Many people are surprised to find out that high-tech behemoth Apple Inc. has three founders. Everyone knows about famed billionaires the late Steven Jobs and Steve Wozniak. But who was the third founder?
Apple’s third founder was a man named Ronald Gerald Wayne. Wayne was born May 17th,1934. He worked, without any particular distinction, in the electronics industry. Wayne co-founded Apple Inc., along with Steve Wozniak and Steve Jobs, both of whom were considerably younger than him. Wayne provided management services for the new company.
Three months after Apple’s inception, Wayne sold his 10% share of the now gigantic $900 billion plus U.S. corporation for a mere $800! Wayne later accepted $1,500 to forfeit any claim against Apple. Today, Wayne’s 10% stake in Apple would be worth about $90 billion!
Here are three life lessons from Wayne:
1. Be Patient
Wayne was clearly impatient with the company he helped found. He was uncertain about its future. Wayne was also reportedly upset by past entrepreneurial failures. Only Wayne knows how much he needed the $800 he initially received from selling his share of Apple. However, it seems likely he could have gotten by without it for awhile. The first lesson, from Wayne, is to be patient. Past failures need not predict our future.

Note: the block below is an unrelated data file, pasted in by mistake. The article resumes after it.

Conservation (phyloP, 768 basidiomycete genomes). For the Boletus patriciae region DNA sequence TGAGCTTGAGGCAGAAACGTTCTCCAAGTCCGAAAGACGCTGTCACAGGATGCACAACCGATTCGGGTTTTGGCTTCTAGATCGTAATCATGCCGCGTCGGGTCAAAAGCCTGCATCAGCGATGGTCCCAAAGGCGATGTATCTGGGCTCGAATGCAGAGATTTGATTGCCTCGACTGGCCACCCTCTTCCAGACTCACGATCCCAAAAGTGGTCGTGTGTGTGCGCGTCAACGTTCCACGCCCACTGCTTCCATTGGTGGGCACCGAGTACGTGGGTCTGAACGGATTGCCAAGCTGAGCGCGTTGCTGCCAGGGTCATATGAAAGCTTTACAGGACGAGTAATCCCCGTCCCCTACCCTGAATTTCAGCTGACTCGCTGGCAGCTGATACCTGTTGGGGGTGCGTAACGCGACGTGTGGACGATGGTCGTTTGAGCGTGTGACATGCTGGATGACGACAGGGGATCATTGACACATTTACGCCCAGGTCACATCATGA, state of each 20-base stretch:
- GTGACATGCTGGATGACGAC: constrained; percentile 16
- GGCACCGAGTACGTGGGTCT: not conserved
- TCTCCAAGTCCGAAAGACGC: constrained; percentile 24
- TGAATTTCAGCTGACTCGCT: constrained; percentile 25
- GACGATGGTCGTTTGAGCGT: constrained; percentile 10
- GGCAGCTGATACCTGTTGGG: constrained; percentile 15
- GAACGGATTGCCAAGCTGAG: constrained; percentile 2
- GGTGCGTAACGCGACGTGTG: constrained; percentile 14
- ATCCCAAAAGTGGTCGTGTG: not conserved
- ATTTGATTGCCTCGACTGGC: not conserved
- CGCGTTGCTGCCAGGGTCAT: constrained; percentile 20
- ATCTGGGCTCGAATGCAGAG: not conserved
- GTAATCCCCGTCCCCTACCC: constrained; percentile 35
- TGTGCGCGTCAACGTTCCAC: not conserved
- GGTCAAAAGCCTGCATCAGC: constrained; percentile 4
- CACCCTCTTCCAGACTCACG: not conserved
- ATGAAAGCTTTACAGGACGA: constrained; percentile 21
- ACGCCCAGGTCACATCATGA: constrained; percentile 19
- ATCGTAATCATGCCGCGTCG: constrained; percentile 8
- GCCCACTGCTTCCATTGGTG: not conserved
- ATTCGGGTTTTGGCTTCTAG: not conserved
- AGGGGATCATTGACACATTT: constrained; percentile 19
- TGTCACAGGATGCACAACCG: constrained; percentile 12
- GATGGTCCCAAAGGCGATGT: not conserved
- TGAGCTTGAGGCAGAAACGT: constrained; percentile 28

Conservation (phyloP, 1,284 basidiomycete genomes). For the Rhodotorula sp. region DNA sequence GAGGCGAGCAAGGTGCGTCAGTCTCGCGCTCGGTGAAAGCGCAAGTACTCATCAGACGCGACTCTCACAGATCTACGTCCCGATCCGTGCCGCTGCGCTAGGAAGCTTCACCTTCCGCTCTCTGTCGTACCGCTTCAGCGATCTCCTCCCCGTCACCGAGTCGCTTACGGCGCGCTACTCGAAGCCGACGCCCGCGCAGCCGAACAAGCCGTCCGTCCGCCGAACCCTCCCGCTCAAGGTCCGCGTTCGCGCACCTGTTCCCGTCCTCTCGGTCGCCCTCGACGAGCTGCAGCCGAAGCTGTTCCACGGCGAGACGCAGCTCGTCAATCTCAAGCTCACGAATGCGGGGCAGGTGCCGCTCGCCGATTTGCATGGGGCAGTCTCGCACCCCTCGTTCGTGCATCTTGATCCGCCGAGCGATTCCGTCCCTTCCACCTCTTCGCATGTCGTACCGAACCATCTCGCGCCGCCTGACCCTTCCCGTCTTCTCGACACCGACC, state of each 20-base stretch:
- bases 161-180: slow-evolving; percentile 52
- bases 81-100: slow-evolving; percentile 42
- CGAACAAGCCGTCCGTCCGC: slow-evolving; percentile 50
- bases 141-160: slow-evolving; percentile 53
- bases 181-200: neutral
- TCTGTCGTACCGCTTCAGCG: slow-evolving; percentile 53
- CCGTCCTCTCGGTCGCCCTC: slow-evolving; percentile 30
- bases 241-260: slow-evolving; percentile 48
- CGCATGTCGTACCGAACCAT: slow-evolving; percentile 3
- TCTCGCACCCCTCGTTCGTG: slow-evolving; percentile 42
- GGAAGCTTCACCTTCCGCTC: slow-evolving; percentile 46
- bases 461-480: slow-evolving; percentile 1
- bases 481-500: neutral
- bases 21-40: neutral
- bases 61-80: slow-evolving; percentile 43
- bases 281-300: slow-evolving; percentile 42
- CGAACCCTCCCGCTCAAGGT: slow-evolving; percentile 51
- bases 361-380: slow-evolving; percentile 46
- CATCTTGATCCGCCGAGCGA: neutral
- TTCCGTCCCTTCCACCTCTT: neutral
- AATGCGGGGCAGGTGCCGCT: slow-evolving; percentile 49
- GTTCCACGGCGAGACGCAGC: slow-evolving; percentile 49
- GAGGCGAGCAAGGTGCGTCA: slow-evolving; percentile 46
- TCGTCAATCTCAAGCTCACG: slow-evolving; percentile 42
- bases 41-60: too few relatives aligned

2. Respect the Power of Doing Nothing
Quite often doing nothing is the best course of action. Our culture is obsessed with action; constantly doing things. However, not all action is productive. Not all action gets us closer to where we want to be. Sometimes, we sabotage ourselves with unnecessary action. As Wayne did. Had Wayne simply done nothing, after co-founding Apple, he would be much richer today than Oprah Winfrey and Paul McCartney combined.
3. Some People Aren’t Cut Out For the Limelight
Wayne had at least one other notable experience with untimely selling. He sold an original Apple contract, he’d created, to an autograph collector for $500. The collector later sold it at auction for $1.6 million. Wayne was apparently plagued by financial problems throughout his adult life. Yet he insists he did not regret his decision to leave Apple.
This is how Wayne explains his decision. “I was 40 and these kids (Jobs and Wozniak) were in their 20s. They were whirlwinds – it was like having a tiger by the tail. If I’d stayed with Apple I probably would have wound up the richest man in the cemetery”.
Perhaps Wayne is correct. Some people (perhaps many people) are happier avoiding the limelight.